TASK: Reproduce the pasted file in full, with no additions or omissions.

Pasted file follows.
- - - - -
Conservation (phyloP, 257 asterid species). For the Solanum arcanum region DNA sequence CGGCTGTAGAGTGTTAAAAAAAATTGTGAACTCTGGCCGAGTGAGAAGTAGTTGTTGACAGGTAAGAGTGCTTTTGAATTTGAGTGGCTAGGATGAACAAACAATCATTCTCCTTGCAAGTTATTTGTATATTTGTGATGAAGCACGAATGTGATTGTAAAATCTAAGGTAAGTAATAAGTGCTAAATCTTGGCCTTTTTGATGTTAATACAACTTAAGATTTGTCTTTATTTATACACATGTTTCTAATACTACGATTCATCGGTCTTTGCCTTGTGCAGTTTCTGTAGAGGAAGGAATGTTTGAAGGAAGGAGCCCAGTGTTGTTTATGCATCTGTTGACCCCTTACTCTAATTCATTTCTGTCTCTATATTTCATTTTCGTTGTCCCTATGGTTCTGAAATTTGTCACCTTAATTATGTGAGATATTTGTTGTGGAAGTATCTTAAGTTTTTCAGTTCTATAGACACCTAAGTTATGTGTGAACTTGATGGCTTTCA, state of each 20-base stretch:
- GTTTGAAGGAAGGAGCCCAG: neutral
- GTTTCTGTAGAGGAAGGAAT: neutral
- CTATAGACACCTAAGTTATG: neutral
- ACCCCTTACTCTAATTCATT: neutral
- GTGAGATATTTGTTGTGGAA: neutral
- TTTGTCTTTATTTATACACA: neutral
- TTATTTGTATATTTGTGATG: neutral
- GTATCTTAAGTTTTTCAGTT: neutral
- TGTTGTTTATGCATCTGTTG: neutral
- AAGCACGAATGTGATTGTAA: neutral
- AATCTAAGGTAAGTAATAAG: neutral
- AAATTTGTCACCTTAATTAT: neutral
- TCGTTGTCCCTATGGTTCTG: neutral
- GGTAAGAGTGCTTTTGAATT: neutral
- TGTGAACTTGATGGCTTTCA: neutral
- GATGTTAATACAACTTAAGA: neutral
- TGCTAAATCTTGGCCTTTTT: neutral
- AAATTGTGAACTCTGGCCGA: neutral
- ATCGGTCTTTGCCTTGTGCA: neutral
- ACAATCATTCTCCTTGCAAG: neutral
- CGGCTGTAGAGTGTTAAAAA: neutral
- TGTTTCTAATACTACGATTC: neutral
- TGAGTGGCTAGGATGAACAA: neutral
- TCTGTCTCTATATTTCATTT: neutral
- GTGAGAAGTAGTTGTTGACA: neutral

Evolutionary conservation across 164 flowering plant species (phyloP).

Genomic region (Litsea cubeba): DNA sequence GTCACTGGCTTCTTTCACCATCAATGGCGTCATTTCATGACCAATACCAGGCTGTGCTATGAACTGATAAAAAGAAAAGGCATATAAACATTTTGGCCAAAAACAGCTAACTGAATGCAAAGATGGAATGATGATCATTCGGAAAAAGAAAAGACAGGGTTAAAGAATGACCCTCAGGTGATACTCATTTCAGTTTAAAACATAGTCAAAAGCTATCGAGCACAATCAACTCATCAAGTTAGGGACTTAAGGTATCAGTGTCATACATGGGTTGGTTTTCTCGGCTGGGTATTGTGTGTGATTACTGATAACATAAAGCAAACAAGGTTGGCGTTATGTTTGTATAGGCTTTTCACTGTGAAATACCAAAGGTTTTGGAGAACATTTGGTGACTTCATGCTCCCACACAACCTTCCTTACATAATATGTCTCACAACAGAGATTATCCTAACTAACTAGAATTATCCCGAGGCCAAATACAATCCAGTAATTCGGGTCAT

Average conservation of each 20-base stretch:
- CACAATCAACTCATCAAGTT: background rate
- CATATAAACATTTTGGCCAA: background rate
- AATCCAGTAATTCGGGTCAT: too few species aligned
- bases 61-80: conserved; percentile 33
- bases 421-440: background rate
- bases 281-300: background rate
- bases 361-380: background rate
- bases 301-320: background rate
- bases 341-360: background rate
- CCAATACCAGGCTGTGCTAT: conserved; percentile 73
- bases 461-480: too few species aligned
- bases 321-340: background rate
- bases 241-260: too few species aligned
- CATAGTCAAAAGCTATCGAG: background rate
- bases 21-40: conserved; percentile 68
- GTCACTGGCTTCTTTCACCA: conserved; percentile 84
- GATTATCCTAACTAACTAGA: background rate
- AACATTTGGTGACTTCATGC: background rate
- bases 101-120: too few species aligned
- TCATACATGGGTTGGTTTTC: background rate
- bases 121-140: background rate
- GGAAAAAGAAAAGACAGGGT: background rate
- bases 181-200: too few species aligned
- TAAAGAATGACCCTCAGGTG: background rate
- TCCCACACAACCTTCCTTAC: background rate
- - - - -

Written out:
Conservation (phyloP, 257 asterid species). For the Solanum arcanum region DNA sequence CGGCTGTAGAGTGTTAAAAAAAATTGTGAACTCTGGCCGAGTGAGAAGTAGTTGTTGACAGGTAAGAGTGCTTTTGAATTTGAGTGGCTAGGATGAACAAACAATCATTCTCCTTGCAAGTTATTTGTATATTTGTGATGAAGCACGAATGTGATTGTAAAATCTAAGGTAAGTAATAAGTGCTAAATCTTGGCCTTTTTGATGTTAATACAACTTAAGATTTGTCTTTATTTATACACATGTTTCTAATACTACGATTCATCGGTCTTTGCCTTGTGCAGTTTCTGTAGAGGAAGGAATGTTTGAAGGAAGGAGCCCAGTGTTGTTTATGCATCTGTTGACCCCTTACTCTAATTCATTTCTGTCTCTATATTTCATTTTCGTTGTCCCTATGGTTCTGAAATTTGTCACCTTAATTATGTGAGATATTTGTTGTGGAAGTATCTTAAGTTTTTCAGTTCTATAGACACCTAAGTTATGTGTGAACTTGATGGCTTTCA, state of each 20-base stretch:
- GTTTGAAGGAAGGAGCCCAG: neutral
- GTTTCTGTAGAGGAAGGAAT: neutral
- CTATAGACACCTAAGTTATG: neutral
- ACCCCTTACTCTAATTCATT: neutral
- GTGAGATATTTGTTGTGGAA: neutral
- TTTGTCTTTATTTATACACA: neutral
- TTATTTGTATATTTGTGATG: neutral
- GTATCTTAAGTTTTTCAGTT: neutral
- TGTTGTTTATGCATCTGTTG: neutral
- AAGCACGAATGTGATTGTAA: neutral
- AATCTAAGGTAAGTAATAAG: neutral
- AAATTTGTCACCTTAATTAT: neutral
- TCGTTGTCCCTATGGTTCTG: neutral
- GGTAAGAGTGCTTTTGAATT: neutral
- TGTGAACTTGATGGCTTTCA: neutral
- GATGTTAATACAACTTAAGA: neutral
- TGCTAAATCTTGGCCTTTTT: neutral
- AAATTGTGAACTCTGGCCGA: neutral
- ATCGGTCTTTGCCTTGTGCA: neutral
- ACAATCATTCTCCTTGCAAG: neutral
- CGGCTGTAGAGTGTTAAAAA: neutral
- TGTTTCTAATACTACGATTC: neutral
- TGAGTGGCTAGGATGAACAA: neutral
- TCTGTCTCTATATTTCATTT: neutral
- GTGAGAAGTAGTTGTTGACA: neutral

Evolutionary conservation across 164 flowering plant species (phyloP).

Genomic region (Litsea cubeba): DNA sequence GTCACTGGCTTCTTTCACCATCAATGGCGTCATTTCATGACCAATACCAGGCTGTGCTATGAACTGATAAAAAGAAAAGGCATATAAACATTTTGGCCAAAAACAGCTAACTGAATGCAAAGATGGAATGATGATCATTCGGAAAAAGAAAAGACAGGGTTAAAGAATGACCCTCAGGTGATACTCATTTCAGTTTAAAACATAGTCAAAAGCTATCGAGCACAATCAACTCATCAAGTTAGGGACTTAAGGTATCAGTGTCATACATGGGTTGGTTTTCTCGGCTGGGTATTGTGTGTGATTACTGATAACATAAAGCAAACAAGGTTGGCGTTATGTTTGTATAGGCTTTTCACTGTGAAATACCAAAGGTTTTGGAGAACATTTGGTGACTTCATGCTCCCACACAACCTTCCTTACATAATATGTCTCACAACAGAGATTATCCTAACTAACTAGAATTATCCCGAGGCCAAATACAATCCAGTAATTCGGGTCAT

Average conservation of each 20-base stretch:
- CACAATCAACTCATCAAGTT: background rate
- CATATAAACATTTTGGCCAA: background rate
- AATCCAGTAATTCGGGTCAT: too few species aligned
- bases 61-80: conserved; percentile 33
- bases 421-440: background rate
- bases 281-300: background rate
- bases 361-380: background rate
- bases 301-320: background rate
- bases 341-360: background rate
- CCAATACCAGGCTGTGCTAT: conserved; percentile 73
- bases 461-480: too few species aligned
- bases 321-340: background rate
- bases 241-260: too few species aligned
- CATAGTCAAAAGCTATCGAG: background rate
- bases 21-40: conserved; percentile 68
- GTCACTGGCTTCTTTCACCA: conserved; percentile 84
- GATTATCCTAACTAACTAGA: background rate
- AACATTTGGTGACTTCATGC: background rate
- bases 101-120: too few species aligned
- TCATACATGGGTTGGTTTTC: background rate
- bases 121-140: background rate
- GGAAAAAGAAAAGACAGGGT: background rate
- bases 181-200: too few species aligned
- TAAAGAATGACCCTCAGGTG: background rate
- TCCCACACAACCTTCCTTAC: background rate